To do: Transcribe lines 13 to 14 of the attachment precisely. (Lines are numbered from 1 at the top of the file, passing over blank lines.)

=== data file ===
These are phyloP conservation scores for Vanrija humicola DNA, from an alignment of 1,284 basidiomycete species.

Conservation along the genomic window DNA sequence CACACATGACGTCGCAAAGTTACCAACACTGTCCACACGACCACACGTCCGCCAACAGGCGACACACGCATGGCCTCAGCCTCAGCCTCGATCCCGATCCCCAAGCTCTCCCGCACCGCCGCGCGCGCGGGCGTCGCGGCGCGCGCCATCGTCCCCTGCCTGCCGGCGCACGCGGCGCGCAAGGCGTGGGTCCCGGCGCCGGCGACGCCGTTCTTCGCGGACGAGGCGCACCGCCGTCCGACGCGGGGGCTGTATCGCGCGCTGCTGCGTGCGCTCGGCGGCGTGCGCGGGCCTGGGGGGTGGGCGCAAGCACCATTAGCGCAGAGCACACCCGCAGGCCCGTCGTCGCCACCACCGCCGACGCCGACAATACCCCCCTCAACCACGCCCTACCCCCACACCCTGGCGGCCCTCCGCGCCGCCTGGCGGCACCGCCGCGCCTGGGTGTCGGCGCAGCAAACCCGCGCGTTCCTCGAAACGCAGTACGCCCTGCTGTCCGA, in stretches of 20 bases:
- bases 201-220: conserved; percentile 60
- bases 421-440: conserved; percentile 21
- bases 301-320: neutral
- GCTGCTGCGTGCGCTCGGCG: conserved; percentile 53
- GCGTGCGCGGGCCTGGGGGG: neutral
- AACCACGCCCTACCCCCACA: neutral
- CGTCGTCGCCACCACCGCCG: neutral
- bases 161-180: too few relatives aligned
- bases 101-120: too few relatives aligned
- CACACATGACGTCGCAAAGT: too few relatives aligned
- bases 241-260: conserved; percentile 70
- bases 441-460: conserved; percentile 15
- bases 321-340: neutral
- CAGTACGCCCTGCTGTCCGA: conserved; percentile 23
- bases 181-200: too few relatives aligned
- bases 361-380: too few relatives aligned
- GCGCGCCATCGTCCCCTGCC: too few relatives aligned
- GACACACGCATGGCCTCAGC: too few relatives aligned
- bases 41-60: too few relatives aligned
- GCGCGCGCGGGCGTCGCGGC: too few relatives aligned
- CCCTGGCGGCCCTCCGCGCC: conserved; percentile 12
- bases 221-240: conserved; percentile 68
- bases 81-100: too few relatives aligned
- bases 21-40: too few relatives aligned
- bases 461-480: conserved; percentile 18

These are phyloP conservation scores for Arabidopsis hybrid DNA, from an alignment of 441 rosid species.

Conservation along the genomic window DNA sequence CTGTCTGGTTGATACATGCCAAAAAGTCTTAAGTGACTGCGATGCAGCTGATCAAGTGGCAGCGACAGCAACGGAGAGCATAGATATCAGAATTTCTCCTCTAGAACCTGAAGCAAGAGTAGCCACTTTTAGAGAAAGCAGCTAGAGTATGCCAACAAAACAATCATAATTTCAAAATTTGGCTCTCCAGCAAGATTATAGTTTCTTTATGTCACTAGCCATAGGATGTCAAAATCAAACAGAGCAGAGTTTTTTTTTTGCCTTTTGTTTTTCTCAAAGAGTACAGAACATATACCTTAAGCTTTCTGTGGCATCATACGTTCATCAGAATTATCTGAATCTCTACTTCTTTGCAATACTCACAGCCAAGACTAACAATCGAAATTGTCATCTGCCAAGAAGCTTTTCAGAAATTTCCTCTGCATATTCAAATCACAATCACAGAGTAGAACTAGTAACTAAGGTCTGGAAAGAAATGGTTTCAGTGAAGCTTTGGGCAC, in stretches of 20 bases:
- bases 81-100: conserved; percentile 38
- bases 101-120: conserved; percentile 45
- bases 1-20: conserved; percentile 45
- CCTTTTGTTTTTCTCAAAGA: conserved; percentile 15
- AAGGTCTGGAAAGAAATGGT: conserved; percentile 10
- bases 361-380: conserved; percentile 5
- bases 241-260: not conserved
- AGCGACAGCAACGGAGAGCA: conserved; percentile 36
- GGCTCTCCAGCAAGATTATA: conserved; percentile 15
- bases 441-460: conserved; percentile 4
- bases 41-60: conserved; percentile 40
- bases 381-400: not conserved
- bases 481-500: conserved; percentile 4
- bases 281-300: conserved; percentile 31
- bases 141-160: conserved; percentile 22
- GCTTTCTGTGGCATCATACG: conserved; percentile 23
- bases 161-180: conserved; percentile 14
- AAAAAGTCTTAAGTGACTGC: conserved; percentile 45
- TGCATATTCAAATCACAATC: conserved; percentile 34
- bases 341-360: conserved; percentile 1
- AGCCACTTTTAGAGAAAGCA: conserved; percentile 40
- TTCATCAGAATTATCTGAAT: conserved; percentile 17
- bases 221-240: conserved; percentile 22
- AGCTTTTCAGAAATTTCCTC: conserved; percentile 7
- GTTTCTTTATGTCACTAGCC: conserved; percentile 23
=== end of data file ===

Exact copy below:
- bases 241-260: conserved; percentile 70
- bases 441-460: conserved; percentile 15